Name: Chuckley Pear
But Really: Serviceberry*
Why It’s Here: Sustenance. Animal and human sustenance.
This is What it Looks Like:
The serviceberry is a shrub of the Rose family, native to the Northern Hemisphere (at least one is native to each state!**). Of European etymology, the blooming of the serviceberry indicated that the Appalachian mountains were once again passable, and that the ground was again workable so that you could dig holes for the dead folks from winter. Additionally, Native Americans used the bark for arrow shafts and body armor. George Washington planted some Amelanchier on his estate in Virginia.
I’m not tryna have this read like the back of a wine bottle (“with hints of coffee, cacao, and magenta”), but it really does have a slight and brief hint of almond in there. It’s rather sweet, especially when dried, with semi-prominent seeds inside, but it has a flavor (“profile”) you’re just going to have to taste for yourself. At its sweetest, it reminds me of a cherry. And Zach, who dislikes blueberries, is all about these.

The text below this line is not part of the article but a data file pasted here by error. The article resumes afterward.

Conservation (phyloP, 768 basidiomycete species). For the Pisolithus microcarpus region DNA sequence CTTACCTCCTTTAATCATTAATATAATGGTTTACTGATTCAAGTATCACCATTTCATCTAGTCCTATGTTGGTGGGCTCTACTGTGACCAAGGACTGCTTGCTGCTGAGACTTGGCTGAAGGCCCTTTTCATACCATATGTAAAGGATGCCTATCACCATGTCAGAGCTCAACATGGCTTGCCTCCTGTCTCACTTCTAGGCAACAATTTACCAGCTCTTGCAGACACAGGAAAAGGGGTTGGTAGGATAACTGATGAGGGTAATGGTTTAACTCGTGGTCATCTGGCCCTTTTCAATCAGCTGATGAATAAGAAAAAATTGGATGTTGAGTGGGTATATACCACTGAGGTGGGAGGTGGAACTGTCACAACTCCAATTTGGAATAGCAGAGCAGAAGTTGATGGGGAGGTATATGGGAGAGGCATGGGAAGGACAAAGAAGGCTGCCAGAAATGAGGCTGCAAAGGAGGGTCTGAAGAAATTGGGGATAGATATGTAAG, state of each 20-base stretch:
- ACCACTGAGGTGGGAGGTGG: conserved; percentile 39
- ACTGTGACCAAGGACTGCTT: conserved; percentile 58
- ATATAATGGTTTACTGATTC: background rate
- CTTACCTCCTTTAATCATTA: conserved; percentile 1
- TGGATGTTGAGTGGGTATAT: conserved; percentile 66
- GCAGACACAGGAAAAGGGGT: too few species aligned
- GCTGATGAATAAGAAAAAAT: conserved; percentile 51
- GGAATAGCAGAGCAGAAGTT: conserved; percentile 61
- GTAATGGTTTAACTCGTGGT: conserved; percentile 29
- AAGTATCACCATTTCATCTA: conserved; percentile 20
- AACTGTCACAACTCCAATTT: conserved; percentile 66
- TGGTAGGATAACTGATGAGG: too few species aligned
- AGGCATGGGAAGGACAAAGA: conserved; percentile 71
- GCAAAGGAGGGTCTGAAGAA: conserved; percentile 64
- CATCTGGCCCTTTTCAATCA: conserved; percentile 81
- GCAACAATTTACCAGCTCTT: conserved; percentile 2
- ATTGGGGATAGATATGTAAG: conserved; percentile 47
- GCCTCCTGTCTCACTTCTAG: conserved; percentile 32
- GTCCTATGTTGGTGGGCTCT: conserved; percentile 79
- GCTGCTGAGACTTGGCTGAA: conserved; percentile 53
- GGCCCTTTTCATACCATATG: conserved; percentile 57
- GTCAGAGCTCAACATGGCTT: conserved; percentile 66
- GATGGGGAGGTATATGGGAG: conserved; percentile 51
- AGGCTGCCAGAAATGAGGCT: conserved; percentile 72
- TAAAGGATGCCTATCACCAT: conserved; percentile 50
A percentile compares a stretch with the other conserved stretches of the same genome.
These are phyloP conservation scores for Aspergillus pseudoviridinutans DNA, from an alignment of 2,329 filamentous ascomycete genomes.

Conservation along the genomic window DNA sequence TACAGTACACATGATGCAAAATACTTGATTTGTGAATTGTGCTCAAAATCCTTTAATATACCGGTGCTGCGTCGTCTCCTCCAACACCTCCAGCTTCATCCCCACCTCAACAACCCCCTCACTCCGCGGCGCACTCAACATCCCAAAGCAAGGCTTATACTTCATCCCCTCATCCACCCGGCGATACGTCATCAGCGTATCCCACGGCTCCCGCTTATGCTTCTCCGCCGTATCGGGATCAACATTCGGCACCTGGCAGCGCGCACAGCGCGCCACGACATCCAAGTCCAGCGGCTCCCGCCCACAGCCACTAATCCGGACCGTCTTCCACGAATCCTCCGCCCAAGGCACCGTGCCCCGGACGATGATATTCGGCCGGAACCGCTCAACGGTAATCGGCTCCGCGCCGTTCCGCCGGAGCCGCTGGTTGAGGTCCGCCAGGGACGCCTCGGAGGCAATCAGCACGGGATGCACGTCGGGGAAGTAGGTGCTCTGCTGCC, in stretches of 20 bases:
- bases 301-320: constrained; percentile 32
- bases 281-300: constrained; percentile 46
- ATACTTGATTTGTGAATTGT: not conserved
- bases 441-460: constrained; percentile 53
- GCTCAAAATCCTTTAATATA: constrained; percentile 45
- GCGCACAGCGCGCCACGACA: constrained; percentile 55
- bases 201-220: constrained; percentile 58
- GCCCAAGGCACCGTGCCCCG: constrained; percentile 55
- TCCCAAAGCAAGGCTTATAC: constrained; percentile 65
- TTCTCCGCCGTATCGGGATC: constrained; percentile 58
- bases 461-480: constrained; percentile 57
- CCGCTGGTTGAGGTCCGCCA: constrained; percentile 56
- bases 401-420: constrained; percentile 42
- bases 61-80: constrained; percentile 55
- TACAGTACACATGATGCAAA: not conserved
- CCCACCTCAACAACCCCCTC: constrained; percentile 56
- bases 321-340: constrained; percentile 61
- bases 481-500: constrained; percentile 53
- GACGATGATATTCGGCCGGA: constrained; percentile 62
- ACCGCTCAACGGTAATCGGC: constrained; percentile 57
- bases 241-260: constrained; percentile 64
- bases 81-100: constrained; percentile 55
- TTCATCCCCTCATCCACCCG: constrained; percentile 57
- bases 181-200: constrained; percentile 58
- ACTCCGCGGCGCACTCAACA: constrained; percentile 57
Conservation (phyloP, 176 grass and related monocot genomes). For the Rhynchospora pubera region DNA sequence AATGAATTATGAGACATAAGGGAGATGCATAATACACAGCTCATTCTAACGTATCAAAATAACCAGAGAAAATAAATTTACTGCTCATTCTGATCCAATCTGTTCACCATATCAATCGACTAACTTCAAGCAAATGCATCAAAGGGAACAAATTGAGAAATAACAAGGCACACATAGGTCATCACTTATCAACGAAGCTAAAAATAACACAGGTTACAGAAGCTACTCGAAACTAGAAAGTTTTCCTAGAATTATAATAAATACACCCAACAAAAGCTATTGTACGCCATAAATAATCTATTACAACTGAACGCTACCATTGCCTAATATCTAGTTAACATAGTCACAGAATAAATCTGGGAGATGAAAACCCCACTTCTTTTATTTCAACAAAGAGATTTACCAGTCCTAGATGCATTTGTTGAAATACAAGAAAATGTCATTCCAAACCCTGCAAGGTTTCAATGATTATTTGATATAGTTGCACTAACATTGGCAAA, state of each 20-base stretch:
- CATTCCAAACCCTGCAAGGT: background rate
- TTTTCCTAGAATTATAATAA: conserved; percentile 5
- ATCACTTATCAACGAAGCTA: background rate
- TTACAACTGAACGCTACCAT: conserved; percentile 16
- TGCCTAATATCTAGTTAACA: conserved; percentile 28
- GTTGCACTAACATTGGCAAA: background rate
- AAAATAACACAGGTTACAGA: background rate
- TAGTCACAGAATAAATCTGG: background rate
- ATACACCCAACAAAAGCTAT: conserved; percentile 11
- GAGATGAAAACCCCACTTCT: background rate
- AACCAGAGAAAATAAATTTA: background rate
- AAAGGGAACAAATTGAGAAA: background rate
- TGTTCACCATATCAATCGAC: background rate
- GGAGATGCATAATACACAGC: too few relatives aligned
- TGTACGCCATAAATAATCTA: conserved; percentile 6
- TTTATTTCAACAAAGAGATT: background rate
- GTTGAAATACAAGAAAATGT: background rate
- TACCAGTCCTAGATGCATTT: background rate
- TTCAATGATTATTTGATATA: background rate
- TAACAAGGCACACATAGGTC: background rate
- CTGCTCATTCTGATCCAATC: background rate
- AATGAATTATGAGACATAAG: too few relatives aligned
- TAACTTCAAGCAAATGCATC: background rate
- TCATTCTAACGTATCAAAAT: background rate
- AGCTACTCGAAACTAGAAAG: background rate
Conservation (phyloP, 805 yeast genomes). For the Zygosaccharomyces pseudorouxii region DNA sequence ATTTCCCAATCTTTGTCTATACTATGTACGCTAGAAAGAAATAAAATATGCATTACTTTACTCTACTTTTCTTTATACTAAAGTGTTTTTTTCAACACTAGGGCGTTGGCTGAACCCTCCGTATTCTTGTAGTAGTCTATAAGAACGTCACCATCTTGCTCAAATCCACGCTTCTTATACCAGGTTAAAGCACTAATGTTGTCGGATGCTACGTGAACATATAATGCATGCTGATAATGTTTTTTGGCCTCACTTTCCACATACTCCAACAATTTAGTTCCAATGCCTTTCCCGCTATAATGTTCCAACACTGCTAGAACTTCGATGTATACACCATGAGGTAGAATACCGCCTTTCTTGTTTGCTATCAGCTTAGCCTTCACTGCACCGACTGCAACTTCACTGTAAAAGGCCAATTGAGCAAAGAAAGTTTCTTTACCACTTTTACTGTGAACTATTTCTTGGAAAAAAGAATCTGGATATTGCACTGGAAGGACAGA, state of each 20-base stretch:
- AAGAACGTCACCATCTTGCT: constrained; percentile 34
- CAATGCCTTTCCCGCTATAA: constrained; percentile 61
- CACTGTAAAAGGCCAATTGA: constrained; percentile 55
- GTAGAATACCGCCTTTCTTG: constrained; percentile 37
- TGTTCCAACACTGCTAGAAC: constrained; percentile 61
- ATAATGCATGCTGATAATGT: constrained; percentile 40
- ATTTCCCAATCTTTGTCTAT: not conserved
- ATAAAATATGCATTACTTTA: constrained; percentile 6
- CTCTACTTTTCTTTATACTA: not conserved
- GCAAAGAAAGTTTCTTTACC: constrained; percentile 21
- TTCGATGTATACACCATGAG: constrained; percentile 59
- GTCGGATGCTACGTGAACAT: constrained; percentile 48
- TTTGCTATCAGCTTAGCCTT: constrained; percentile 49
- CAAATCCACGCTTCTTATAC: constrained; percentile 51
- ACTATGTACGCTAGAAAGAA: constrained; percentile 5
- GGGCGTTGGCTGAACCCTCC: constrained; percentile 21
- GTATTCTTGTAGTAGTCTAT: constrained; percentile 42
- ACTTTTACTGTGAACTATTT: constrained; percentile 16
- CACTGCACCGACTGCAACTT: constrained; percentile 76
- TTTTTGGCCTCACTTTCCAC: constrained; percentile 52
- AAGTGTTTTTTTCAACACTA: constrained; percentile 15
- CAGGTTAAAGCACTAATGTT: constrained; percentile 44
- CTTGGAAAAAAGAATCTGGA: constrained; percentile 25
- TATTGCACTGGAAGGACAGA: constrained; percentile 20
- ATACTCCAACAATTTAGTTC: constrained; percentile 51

Nutrition: like blueberries, but with higher levels of antioxidants and vitamins. This is likely because the serviceberry is less of a commercial/cash crop than the “average” blueberry these days, as in less modified and hybridized for farming purposes (and thereby screwing with its nutrition). But like whatever I guess. Just know they’re good or “better” for you, and eat them.
If you’re at WestCo and you’re just not seein’ it – or our few bushes seem to have been picked pretty well by animal or human – look at Clark. There are about sixish mature serviceberries there. Some angsty squirrels might be hanging around them, too. Granted, they’re not ours, but I don’t think the University has very strict campus foraging rules.
Till the next time,
*Or saskatoon, or juneberry, or sarvisberry or shadbush or shadblow or sugarplum or shadwood…among others. Don’t worry about it.
** Not Hawaii though.